A young star observed by the Spitzer Space Telescope appearsto be home to a wild ? and young ? planetary system that shares some of thefrenetic dynamics thought to have shaped the early years of our own solarsystem.
The Spitzer observations suggest young planets circling thestar are disturbing smaller comet-like bodies, causing them to collide and kickup a huge halo ofdust.
The star, called HR 8799, became one of the first of twostars with planets that were directly imaged from Earth in November 2008. Ground-basedtelescopes at the W.M. Keck Observatory and the Gemini Observatory, both inHawaii, took images of three planets orbiting in the far reaches of the system.Each of the three distant worlds is roughly 10 times the mass of Jupiter.
HR 8799 is younger and more massive than our sun, which ismore than 4.5 billion years old and more than 300,000 times the mass of Earth.It is about 129 light-years from Earth, so scientists weren't sure if Spitzerwould be able to snap a picture of its debris disk. But to their amazement, itsucceeded.
The Spitzer team, led by Kate Su of the University of Arizona, Tucson, says the giant cloud of fine dust around the disk is veryunusual. The researchers say this dust must be coming from collisions amongsmall bodies similar to the comets or icy bodies that make up today's KuiperBelt objects in our solar system.
"The system is very chaotic and collisions are sprayingup a huge cloud of fine dust," Su said.
The gravity of the three large planets is throwing thesmaller bodies off course, causing them to migrate around and collide with eachother. Astronomers think the planets may have yet to reach their final stableorbits, so more violence could be in store.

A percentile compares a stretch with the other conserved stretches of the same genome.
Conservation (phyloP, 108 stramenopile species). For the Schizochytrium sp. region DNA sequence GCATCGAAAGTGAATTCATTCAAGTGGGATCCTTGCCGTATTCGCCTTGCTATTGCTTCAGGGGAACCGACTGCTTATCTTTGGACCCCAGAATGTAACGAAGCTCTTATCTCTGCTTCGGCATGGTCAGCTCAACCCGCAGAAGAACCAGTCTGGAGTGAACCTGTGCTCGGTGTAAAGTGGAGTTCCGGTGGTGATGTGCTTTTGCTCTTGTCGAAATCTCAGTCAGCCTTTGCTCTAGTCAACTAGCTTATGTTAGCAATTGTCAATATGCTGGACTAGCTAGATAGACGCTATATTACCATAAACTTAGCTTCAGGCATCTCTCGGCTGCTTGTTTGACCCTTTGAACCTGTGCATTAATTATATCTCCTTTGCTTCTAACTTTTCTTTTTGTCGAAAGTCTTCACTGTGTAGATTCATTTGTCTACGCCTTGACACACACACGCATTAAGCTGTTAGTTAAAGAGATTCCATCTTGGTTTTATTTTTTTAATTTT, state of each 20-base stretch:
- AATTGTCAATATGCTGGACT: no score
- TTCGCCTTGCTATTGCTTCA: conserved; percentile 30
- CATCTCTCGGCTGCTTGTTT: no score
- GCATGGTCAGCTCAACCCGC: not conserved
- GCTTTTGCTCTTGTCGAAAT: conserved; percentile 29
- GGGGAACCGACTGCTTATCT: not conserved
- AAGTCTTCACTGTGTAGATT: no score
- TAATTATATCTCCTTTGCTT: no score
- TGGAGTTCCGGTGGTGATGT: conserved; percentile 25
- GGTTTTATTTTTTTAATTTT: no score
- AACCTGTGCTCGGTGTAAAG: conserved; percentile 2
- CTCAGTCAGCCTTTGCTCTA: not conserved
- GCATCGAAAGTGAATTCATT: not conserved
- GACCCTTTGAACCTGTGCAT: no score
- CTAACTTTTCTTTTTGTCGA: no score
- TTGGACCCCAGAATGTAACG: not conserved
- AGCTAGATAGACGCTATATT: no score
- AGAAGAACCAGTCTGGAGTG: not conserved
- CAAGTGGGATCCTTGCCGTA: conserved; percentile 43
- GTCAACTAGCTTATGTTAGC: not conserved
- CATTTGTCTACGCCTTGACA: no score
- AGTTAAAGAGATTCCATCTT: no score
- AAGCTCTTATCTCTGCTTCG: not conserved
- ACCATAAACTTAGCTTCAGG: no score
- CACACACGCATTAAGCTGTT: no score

A similar setup has also been seen by Spitzer and the HubbleSpace Telescope around the star Fomalhaut, which sits about 25 light-years fromEarth.
"What's exciting is that we have a direct link betweena planetary disk and imaged planets," Su said. "We've been studyingdisks for a long time, but thisstar and Fomalhaut are the only two examples of systems where we can studythe relationships between the locations of planets and the disks."
When our solar system was young, astronomers think it wentthrough similar planet migrations. Jupiter and Saturn moved around quite a bit,throwing comets around, sometimes into Earth.
Some say the most extreme part of this phase, called thelate heavy bombardment, explains how our planet got water. Wet, snowball-likecomets are thought to have crashed into Earth, delivering life's favoriteliquid.
The Spitzer results are detailed in the Nov. 1 issue ofAstrophysical Journal.
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